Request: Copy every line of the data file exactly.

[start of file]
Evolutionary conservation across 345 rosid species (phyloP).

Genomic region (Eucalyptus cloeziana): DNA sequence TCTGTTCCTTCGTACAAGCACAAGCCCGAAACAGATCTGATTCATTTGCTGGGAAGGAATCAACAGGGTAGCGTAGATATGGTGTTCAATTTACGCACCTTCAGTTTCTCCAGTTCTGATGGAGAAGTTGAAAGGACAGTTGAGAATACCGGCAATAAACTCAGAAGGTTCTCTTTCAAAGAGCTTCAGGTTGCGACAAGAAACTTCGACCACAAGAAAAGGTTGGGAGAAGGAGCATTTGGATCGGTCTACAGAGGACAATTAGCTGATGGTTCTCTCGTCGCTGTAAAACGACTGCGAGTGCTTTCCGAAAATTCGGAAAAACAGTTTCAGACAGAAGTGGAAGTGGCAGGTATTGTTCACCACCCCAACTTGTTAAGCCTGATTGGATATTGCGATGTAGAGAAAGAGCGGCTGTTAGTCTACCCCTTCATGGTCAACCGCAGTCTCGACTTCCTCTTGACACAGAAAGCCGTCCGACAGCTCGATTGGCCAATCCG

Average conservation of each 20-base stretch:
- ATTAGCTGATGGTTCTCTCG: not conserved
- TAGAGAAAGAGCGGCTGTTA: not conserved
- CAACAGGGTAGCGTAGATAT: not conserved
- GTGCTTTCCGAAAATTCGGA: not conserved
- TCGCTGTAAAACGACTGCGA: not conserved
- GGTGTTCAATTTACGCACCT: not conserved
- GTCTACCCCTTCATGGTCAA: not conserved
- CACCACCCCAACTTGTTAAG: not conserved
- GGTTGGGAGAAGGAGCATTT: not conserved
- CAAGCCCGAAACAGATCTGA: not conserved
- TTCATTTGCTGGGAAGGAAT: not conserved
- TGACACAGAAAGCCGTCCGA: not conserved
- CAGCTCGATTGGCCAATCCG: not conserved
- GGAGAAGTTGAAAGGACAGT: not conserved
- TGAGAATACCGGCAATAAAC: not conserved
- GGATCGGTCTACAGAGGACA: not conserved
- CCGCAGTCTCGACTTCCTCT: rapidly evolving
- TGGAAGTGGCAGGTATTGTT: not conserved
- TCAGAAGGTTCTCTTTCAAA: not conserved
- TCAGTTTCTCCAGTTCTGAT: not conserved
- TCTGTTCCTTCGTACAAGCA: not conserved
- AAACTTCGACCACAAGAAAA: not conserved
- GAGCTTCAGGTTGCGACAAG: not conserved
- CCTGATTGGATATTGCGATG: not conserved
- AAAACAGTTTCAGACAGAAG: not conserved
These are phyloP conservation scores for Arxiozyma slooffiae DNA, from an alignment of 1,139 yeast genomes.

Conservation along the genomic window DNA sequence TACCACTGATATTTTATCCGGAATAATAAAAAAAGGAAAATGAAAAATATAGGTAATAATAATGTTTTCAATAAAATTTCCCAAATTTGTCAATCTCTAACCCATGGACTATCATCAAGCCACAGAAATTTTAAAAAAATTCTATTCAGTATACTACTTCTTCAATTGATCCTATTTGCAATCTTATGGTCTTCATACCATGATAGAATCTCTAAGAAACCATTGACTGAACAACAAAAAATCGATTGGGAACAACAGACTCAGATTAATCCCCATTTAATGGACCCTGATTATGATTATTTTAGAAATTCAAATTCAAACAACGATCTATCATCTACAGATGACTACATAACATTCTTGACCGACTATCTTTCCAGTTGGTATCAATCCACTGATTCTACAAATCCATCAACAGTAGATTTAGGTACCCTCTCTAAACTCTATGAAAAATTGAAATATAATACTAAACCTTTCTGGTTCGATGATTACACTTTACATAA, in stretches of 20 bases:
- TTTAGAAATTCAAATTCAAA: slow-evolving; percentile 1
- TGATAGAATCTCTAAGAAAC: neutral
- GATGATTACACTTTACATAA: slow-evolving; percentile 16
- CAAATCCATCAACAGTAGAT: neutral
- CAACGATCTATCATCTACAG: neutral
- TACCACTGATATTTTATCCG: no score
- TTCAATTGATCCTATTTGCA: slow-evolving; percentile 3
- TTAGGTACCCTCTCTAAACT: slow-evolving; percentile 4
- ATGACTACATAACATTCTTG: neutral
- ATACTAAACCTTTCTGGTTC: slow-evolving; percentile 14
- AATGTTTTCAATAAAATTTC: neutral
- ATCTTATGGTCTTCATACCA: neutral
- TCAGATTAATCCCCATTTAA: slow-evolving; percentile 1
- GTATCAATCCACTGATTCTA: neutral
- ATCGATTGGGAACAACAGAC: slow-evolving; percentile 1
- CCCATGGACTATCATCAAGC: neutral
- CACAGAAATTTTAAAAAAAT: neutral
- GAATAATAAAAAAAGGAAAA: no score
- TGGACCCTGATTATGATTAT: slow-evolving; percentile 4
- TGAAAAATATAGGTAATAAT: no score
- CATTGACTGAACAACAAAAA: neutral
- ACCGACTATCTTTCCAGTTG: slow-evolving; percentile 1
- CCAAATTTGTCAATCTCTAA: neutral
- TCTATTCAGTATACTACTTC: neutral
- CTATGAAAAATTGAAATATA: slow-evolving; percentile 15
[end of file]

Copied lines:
Evolutionary conservation across 345 rosid species (phyloP).

Genomic region (Eucalyptus cloeziana): DNA sequence TCTGTTCCTTCGTACAAGCACAAGCCCGAAACAGATCTGATTCATTTGCTGGGAAGGAATCAACAGGGTAGCGTAGATATGGTGTTCAATTTACGCACCTTCAGTTTCTCCAGTTCTGATGGAGAAGTTGAAAGGACAGTTGAGAATACCGGCAATAAACTCAGAAGGTTCTCTTTCAAAGAGCTTCAGGTTGCGACAAGAAACTTCGACCACAAGAAAAGGTTGGGAGAAGGAGCATTTGGATCGGTCTACAGAGGACAATTAGCTGATGGTTCTCTCGTCGCTGTAAAACGACTGCGAGTGCTTTCCGAAAATTCGGAAAAACAGTTTCAGACAGAAGTGGAAGTGGCAGGTATTGTTCACCACCCCAACTTGTTAAGCCTGATTGGATATTGCGATGTAGAGAAAGAGCGGCTGTTAGTCTACCCCTTCATGGTCAACCGCAGTCTCGACTTCCTCTTGACACAGAAAGCCGTCCGACAGCTCGATTGGCCAATCCG

Average conservation of each 20-base stretch:
- ATTAGCTGATGGTTCTCTCG: not conserved
- TAGAGAAAGAGCGGCTGTTA: not conserved
- CAACAGGGTAGCGTAGATAT: not conserved
- GTGCTTTCCGAAAATTCGGA: not conserved
- TCGCTGTAAAACGACTGCGA: not conserved
- GGTGTTCAATTTACGCACCT: not conserved
- GTCTACCCCTTCATGGTCAA: not conserved
- CACCACCCCAACTTGTTAAG: not conserved
- GGTTGGGAGAAGGAGCATTT: not conserved
- CAAGCCCGAAACAGATCTGA: not conserved
- TTCATTTGCTGGGAAGGAAT: not conserved
- TGACACAGAAAGCCGTCCGA: not conserved
- CAGCTCGATTGGCCAATCCG: not conserved
- GGAGAAGTTGAAAGGACAGT: not conserved
- TGAGAATACCGGCAATAAAC: not conserved
- GGATCGGTCTACAGAGGACA: not conserved
- CCGCAGTCTCGACTTCCTCT: rapidly evolving
- TGGAAGTGGCAGGTATTGTT: not conserved
- TCAGAAGGTTCTCTTTCAAA: not conserved
- TCAGTTTCTCCAGTTCTGAT: not conserved
- TCTGTTCCTTCGTACAAGCA: not conserved
- AAACTTCGACCACAAGAAAA: not conserved
- GAGCTTCAGGTTGCGACAAG: not conserved
- CCTGATTGGATATTGCGATG: not conserved
- AAAACAGTTTCAGACAGAAG: not conserved
These are phyloP conservation scores for Arxiozyma slooffiae DNA, from an alignment of 1,139 yeast genomes.

Conservation along the genomic window DNA sequence TACCACTGATATTTTATCCGGAATAATAAAAAAAGGAAAATGAAAAATATAGGTAATAATAATGTTTTCAATAAAATTTCCCAAATTTGTCAATCTCTAACCCATGGACTATCATCAAGCCACAGAAATTTTAAAAAAATTCTATTCAGTATACTACTTCTTCAATTGATCCTATTTGCAATCTTATGGTCTTCATACCATGATAGAATCTCTAAGAAACCATTGACTGAACAACAAAAAATCGATTGGGAACAACAGACTCAGATTAATCCCCATTTAATGGACCCTGATTATGATTATTTTAGAAATTCAAATTCAAACAACGATCTATCATCTACAGATGACTACATAACATTCTTGACCGACTATCTTTCCAGTTGGTATCAATCCACTGATTCTACAAATCCATCAACAGTAGATTTAGGTACCCTCTCTAAACTCTATGAAAAATTGAAATATAATACTAAACCTTTCTGGTTCGATGATTACACTTTACATAA, in stretches of 20 bases:
- TTTAGAAATTCAAATTCAAA: slow-evolving; percentile 1
- TGATAGAATCTCTAAGAAAC: neutral
- GATGATTACACTTTACATAA: slow-evolving; percentile 16
- CAAATCCATCAACAGTAGAT: neutral
- CAACGATCTATCATCTACAG: neutral
- TACCACTGATATTTTATCCG: no score
- TTCAATTGATCCTATTTGCA: slow-evolving; percentile 3
- TTAGGTACCCTCTCTAAACT: slow-evolving; percentile 4
- ATGACTACATAACATTCTTG: neutral
- ATACTAAACCTTTCTGGTTC: slow-evolving; percentile 14
- AATGTTTTCAATAAAATTTC: neutral
- ATCTTATGGTCTTCATACCA: neutral
- TCAGATTAATCCCCATTTAA: slow-evolving; percentile 1
- GTATCAATCCACTGATTCTA: neutral
- ATCGATTGGGAACAACAGAC: slow-evolving; percentile 1
- CCCATGGACTATCATCAAGC: neutral
- CACAGAAATTTTAAAAAAAT: neutral
- GAATAATAAAAAAAGGAAAA: no score
- TGGACCCTGATTATGATTAT: slow-evolving; percentile 4
- TGAAAAATATAGGTAATAAT: no score
- CATTGACTGAACAACAAAAA: neutral
- ACCGACTATCTTTCCAGTTG: slow-evolving; percentile 1
- CCAAATTTGTCAATCTCTAA: neutral
- TCTATTCAGTATACTACTTC: neutral
- CTATGAAAAATTGAAATATA: slow-evolving; percentile 15